within the piano I have support. And if I really listen to that
horn, is it danger, is it sadness? Oh wait! Maybe it’s joy and
Type 7 | Giant Steps (John Coltrane)
The opening sound, the saxophone, and the fast-paced
soft beat capture my attention immediately. I love it!
Coltrane’s saxophone only gets better from there, and this
sound was termed sheets of sound (Ira Gitler), “multi-note
hailstorms of dense textures that sound like a
simultaneous series of waterfalls" (Nat Hentoff 1960). It's a
sound of infinite possibilities. This song is also highly
organized with 26 chord changes in a 16- bar theme.
Upbeat, sparkly, fun, detailed, and organized, my mind
loves this song. (P.S. you have to see this song animated;
check out the video!)
Type 8 | Guess I’ll Hang My Tears Out To Dry
(Dexter Gordon)
I love the title, "I guess I’ll Hang My Tears Out To Dry!" Who
needs them; I have bigger more important things to deal
with. As I listen more closely to Dexter Gordon’s
saxophone, I can hear a whole world: sweet, soft, gentle,
tender and embracing. It's shoulder to lean on, and a
saxophone to listen to; this is power and strength.
Type 9 | On The Sunny Side of the Street (Dizzy
Gillespie, Sonny Sitt, Sonny Rollins)
The gentle rhythm keeps me bouncing, and the melody I
can sing along to. The upbeat sound brings a smile to my
face. The horn reminds me I am full and dynamic; I can be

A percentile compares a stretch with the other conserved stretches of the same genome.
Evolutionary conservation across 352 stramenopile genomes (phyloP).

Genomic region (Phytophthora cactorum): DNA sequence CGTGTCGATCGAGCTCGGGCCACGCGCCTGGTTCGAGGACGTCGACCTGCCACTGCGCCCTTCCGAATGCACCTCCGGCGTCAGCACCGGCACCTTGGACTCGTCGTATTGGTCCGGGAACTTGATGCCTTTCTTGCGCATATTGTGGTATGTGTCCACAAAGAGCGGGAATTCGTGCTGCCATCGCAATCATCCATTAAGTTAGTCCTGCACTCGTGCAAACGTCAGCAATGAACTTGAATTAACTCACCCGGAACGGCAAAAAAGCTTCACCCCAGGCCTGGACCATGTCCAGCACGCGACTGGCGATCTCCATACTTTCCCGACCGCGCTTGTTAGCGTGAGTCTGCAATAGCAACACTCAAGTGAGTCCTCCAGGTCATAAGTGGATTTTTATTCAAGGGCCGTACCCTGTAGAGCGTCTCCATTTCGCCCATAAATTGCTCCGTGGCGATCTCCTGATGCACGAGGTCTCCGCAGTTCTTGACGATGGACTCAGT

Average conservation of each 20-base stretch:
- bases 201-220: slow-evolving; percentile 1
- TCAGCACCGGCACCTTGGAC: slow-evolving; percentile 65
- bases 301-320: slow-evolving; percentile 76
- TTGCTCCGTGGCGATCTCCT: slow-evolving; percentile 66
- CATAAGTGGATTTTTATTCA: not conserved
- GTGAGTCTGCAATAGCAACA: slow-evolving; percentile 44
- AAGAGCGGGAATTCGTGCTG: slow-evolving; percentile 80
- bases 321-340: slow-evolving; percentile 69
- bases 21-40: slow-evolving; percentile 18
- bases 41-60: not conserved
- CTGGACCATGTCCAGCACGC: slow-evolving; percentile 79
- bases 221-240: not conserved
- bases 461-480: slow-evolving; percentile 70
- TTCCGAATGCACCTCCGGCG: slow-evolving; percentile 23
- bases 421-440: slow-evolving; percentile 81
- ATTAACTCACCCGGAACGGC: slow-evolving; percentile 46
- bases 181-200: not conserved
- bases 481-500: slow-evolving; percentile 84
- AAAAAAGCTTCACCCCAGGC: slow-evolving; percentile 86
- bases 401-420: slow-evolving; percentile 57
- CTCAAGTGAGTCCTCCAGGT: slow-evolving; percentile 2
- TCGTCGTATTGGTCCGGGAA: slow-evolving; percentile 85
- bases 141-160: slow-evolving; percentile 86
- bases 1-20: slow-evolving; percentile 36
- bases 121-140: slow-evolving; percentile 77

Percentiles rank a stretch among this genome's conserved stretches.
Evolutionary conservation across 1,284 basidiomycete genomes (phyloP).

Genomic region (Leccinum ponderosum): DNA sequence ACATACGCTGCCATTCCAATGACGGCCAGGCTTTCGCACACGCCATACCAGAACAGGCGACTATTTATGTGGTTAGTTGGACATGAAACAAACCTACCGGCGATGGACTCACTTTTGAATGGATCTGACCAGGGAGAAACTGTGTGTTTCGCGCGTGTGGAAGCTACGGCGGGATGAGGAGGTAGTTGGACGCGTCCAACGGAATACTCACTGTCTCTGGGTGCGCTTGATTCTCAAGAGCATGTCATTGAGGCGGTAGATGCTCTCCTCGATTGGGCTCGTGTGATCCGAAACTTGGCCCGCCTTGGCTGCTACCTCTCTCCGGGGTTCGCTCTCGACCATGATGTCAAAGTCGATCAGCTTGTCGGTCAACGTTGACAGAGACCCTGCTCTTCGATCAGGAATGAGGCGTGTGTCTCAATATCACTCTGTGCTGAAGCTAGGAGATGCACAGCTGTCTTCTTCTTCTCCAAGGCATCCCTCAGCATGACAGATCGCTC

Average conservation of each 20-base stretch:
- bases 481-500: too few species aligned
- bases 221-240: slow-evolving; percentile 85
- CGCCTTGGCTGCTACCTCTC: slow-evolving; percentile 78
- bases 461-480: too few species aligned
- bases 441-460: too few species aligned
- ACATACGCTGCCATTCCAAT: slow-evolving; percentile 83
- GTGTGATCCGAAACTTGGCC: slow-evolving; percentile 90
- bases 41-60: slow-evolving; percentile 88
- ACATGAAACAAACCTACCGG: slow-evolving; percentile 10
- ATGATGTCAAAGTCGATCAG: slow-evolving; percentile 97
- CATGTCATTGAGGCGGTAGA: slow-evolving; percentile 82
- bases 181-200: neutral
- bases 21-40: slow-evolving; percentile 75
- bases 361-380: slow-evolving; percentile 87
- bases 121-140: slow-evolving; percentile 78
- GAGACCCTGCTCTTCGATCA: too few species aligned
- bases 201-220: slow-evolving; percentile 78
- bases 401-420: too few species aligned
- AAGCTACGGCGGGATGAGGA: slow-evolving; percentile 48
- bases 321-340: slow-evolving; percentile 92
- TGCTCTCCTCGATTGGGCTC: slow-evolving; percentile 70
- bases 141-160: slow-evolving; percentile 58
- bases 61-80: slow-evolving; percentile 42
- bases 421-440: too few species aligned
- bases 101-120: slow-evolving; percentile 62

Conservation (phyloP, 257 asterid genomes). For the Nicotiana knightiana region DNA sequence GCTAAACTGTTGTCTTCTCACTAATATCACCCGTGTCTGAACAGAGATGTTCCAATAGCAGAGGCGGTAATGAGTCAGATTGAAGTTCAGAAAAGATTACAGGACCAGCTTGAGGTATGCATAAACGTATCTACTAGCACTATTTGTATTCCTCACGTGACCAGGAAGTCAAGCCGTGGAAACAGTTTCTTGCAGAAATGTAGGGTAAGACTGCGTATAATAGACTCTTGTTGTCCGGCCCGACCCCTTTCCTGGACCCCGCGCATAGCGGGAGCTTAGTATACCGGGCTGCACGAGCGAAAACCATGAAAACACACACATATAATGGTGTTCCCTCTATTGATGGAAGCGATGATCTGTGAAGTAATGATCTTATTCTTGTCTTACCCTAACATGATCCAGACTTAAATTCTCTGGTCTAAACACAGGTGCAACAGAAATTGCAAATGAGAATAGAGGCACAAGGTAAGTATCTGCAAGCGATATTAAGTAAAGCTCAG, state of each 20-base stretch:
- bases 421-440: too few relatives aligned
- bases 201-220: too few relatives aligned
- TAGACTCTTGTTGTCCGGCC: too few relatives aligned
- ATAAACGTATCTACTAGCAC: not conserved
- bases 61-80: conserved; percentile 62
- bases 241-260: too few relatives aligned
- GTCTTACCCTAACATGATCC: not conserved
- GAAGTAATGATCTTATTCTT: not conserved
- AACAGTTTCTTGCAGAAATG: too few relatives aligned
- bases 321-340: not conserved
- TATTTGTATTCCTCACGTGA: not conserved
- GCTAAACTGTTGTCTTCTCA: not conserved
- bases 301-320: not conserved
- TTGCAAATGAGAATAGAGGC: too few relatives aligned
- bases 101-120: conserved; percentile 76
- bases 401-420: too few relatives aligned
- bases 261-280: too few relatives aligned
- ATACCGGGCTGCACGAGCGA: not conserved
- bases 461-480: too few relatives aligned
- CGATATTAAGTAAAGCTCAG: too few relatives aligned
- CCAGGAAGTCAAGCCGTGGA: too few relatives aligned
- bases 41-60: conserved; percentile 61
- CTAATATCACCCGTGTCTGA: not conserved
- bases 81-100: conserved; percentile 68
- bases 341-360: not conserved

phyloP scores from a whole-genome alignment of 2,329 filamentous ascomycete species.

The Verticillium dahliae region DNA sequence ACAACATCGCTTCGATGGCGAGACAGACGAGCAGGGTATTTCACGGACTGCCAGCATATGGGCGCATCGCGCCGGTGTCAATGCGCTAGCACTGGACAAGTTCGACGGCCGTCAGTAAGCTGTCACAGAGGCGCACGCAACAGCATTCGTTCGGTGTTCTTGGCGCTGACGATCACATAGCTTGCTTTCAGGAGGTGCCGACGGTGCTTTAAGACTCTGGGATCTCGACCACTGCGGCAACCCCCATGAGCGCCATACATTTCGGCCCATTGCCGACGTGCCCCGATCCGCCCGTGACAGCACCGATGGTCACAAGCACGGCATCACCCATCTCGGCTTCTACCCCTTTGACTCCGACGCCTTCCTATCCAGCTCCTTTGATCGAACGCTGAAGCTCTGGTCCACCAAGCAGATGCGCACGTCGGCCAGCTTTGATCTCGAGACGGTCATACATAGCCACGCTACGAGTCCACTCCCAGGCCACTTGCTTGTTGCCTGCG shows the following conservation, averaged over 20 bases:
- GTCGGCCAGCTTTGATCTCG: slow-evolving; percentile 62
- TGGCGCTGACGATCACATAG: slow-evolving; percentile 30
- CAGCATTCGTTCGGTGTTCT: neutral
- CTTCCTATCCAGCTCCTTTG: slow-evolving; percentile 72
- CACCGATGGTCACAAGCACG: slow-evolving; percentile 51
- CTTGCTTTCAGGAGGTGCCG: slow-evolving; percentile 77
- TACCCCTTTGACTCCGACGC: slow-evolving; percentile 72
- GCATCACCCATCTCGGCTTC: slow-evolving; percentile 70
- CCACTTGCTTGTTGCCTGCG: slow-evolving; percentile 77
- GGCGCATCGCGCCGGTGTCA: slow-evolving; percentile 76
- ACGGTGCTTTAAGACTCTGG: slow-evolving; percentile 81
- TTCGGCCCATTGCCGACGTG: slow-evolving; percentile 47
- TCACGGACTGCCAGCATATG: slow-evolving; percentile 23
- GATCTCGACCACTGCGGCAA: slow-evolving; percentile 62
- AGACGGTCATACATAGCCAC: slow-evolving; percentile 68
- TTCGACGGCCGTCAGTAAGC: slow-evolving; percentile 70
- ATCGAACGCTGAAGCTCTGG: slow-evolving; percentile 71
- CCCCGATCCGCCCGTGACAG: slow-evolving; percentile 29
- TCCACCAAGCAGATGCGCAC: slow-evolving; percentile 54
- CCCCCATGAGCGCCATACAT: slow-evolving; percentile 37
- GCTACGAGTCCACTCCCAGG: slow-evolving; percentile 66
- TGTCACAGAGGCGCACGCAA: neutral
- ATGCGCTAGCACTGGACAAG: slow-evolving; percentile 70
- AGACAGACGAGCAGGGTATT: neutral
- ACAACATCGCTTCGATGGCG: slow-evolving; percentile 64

awake. A complex song, tender and soothing, it is also
powerful, with dynamic depth and conversation.
A graduate of UCLA, Tres facilitates Enneagram programs
in organizations, coaches individuals, and he also has an
online business selling sports cards. Tres has known the
Enneagram since he was five-years-old and was the type
Three panelist on the now "legendary" children’s panel
facilitated by David Daniels at the IEA conference in the
early 2000s. He understands the importance of being
whole, integrated and fulfilled, and being mindful and
physically healthy- pursuing what you love.
In addition, he is the co-author of “The Art of the
Enneagram.” tres@theenneagraminbusiness.com
Established in 2004 by Ginger Lapid-Bogda PhD, The Enneagram in Business
offers excellent quality, state-of the-art products and services. Our vision is
to help elevate consciousness globally using the Enneagram integrated with
other innovative approaches; our mission is to provide an abundance of
Enneagram-based resources for use around the world. These include the
» Eight Enneagram books, including several best sellers
» Full-color Enneagram training tools, both in hard copy and virtual formats
» Global Enneagram certification programs for consultants, trainers, and
» Premier leadership development and team development offerings
» Training, coaching and consulting services, both virtual and in-person
» A comprehensive, interactive online Enneagram Learning Portal (ELP)
» A global network of over 70 top-quality Enneagram professionals (EIBN)
ENNEAGRAM BOOKS by Ginger-Lapid-Bogda
Bringing Out the Best in Yourself at Work
What Type of Leader Are You?
Bringing Out the Best in Everyone You Coach
The Enneagram Development Guide
Consulting with the Enneagram
The Enneagram Coloring Book
The Art of Typing
The Art of the Enneagram (co-authored with Russell Tres Bogda)
TheEnneagramInBusiness.com | EnneagramLearningPortal.com |
info@TheEnneagramInBusiness.com | 510.570.2971